The Ducati Marlboro Team enjoyed its greatest day in Japan today, Casey Stoner securing Ducati's first MotoGP World Championship and Loris Capirossi winning the race, run in tricky conditions on a drying track. The result triggered scenes of ...
The Ducati Marlboro Team enjoyed its greatest day in Japan today, Casey Stoner securing Ducati's first MotoGP World Championship and Loris Capirossi winning the race, run in tricky conditions on a drying track. The result triggered scenes of unbridled joy in the Ducati Marlboro Team pit, in the more than one thousand fans who watched the race in the Borgo Panigale Factory with the CEO Gabriele Del Torchio among them and in all the Ducatistis around the world.
Australian genius Stoner had to finish today's race ahead of Valentino Rossi to wrap up the title with three GPs remaining, and he did that, no problem, finishing sixth after leading the early stages. The race couldn't have been more nerve-wracking: it started on a slightly damp track, most riders choosing rain tyres, then the circuit dried out enough for riders to swap to slick-equipped bikes. Capirossi was one of the first riders to switch, at the end of lap nine, and his strategy paid rich dividends, the 2005 and 2006 Japanese GP winner going on to score a Motegi hat-trick, 10.853 seconds ahead of his closest rival. Stoner swapped bikes at the end of lap 14 and maintained his renowned cool to become the second youngest premier-class World Champion, after American legend Freddie Spencer. So far this year Stoner has won eight races, taken three further podium finished and scored five pole positions.
CASEY STONER, 6th, 2007 MotoGP World Champion on 297 points
"At the moment it all feels a little bit unrealistic! I'm struggling for words, I don't think there's any feeling that can compare to this, but I think it's really going to sink in as the day goes on and heads into tomorrow. The race started out quite well, we were able to get up front quite early and I had a reasonably good feeling with the bike, I was in a happy position. But then my rain tyres started wearing out as the track dried, and Valentino and Dani (Pedrosa) came past. I didn't really know whether to come in or not, then my team put 'box' on my pitboard, so I had a bit more confidence to come in. After I changed bikes there was something up with the steering damper, the bike wasn't allowing me to tip into corners, so I had to slow down to unwind it. Then I started to find more of a rhythm, Valentino had a problem and we managed to finish ahead of him. I guess that was the aim of the game today. Towards the end everything was creeping into my head, so I just tried to stay focused on the job in hand, I wanted to bring it home for my team. The whole thing is a bit overwhelming, because we didn't really expect to get the championship today, it's come on me quite quickly. There's a lot of people I have to thank: my parents, who have always been there for me, they've supported me throughout my career, my wife Adriana's who's been there this season and the past few and everyone else who's helped me along the way - Ducati, my whole team, Bridgestone tyres, a big thanks to everyone who's had anything to with my career - we finally did it!"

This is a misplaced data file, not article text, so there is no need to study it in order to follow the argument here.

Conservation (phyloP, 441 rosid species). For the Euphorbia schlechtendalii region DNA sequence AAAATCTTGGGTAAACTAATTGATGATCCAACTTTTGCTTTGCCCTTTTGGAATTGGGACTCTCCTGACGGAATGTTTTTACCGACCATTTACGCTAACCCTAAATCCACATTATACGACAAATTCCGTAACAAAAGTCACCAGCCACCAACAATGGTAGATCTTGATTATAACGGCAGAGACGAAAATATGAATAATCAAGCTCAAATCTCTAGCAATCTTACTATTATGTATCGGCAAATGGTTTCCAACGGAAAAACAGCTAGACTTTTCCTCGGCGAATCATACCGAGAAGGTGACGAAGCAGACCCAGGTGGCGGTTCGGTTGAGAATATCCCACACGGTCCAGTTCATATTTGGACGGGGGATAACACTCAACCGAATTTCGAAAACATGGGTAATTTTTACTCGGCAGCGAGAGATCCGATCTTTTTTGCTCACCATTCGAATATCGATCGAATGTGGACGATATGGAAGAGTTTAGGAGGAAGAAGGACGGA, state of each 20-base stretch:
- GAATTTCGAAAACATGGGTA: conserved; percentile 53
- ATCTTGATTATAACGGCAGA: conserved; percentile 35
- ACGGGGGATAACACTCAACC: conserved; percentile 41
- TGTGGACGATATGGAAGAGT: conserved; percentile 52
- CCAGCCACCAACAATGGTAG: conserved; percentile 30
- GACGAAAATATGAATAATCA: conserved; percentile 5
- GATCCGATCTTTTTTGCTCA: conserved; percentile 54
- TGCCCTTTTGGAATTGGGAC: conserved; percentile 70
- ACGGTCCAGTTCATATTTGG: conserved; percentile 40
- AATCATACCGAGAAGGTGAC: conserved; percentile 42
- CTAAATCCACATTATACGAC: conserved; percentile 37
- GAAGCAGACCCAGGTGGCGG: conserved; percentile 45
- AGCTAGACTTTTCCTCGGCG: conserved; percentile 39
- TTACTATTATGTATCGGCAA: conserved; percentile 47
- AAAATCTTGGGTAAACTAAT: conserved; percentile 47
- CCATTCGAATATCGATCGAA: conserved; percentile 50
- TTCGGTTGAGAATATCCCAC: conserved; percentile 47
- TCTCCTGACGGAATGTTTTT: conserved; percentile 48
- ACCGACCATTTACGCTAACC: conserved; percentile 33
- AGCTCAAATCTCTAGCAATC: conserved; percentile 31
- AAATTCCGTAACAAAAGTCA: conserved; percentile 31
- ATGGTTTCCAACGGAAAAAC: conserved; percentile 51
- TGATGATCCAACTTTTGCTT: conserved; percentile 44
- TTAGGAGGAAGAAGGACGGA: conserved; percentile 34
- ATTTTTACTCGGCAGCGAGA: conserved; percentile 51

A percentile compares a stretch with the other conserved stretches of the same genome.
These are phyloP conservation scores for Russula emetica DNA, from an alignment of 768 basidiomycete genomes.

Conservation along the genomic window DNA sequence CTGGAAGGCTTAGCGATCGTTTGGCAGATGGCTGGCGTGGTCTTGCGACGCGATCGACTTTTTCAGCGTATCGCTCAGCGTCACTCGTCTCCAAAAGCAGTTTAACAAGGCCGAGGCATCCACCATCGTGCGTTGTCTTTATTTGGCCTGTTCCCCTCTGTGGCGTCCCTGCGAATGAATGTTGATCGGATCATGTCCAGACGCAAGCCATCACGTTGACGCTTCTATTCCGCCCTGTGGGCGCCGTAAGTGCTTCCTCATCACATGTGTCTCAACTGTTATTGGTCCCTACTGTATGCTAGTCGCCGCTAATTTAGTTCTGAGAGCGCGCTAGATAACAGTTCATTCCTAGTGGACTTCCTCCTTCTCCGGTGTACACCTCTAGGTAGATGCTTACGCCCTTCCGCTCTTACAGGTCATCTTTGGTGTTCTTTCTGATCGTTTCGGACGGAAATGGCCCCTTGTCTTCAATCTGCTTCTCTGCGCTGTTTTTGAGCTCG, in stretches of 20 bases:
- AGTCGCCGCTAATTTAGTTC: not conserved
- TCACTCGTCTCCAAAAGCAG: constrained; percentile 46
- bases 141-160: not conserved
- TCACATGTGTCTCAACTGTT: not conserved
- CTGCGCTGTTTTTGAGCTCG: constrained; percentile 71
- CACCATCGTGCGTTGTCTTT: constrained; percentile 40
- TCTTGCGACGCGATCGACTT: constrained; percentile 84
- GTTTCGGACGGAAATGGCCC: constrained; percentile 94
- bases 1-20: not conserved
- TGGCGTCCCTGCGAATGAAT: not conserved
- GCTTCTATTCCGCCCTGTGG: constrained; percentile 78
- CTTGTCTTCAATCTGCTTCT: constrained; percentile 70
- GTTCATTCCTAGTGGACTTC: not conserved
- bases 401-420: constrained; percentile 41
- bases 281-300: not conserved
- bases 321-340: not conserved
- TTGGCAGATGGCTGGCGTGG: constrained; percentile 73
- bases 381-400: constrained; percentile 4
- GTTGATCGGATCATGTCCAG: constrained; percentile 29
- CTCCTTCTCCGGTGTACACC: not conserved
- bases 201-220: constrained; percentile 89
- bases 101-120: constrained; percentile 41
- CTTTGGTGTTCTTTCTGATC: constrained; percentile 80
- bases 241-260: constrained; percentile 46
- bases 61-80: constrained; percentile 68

LORIS CAPIROSSI, winner, 7th in World Championship on 130 points
"We struggled a lot this weekend and only yesterday did we find a better set-up solution. When I woke this morning and saw the rain I said 'wow, for sure this is going to be a difficult day'. We didn't know which would be the best tyres to use, so we started with medium rain tyres. At first it was really difficult, so I decided to pit early, and for sure my tactic was the best because I won my third consecutive race here, it's a great moment for me. It's also a great day for Casey, for Ducati and for the team. I congratulate Casey, he's a really strong rider, I'm very happy for him."
GABRIELE DEL TORCHIO CEO Ducati Motor Holding
"This success, besides its great strategic value, is the best demonstration of Ducati excellence, is a triumph of Italian intelligence, talent, competences and the warmth that is one of our country's most vital assets. It's an important and remarkable achievement, 34 years after the premier-class World Championship was last won by an Italian factory. It is a dream come true. We are speaking of a great feat realised thanks to Casey's commitment, bravery and team work, united with the work of our draughtsmen, technicians, engineers, team members, sponsors and everyone at the factory. They have all worked with great passion and great skill to obtain this championship win, a success emphasized by today's win by Loris, to whom we say a hearty thank you for the great job he's done these past five years. The joy and the pride of experiencing this historic championship result pay back all our efforts and can only encourage us towards even more important and remarkable goals, both in the sporting and commercial arenas."
CLAUDIO DOMENICALI, Ducati Corse CEO/Ducati Motor Holding product director
"It is a dream come true - a fantastic feeling, really fantastic. I don't have enough words to thank all the guys who have contributed to this incredible achievement, which shows that Italy is a nation whose passion and talent can succeed in a hugely technically advanced field. It's certainly a good reason for Italians to be proud - proud about the talent of our engineers and about the quality of our universities. It is also a sign that allows Italy to look to the future and into globalization with a pinch more optimism."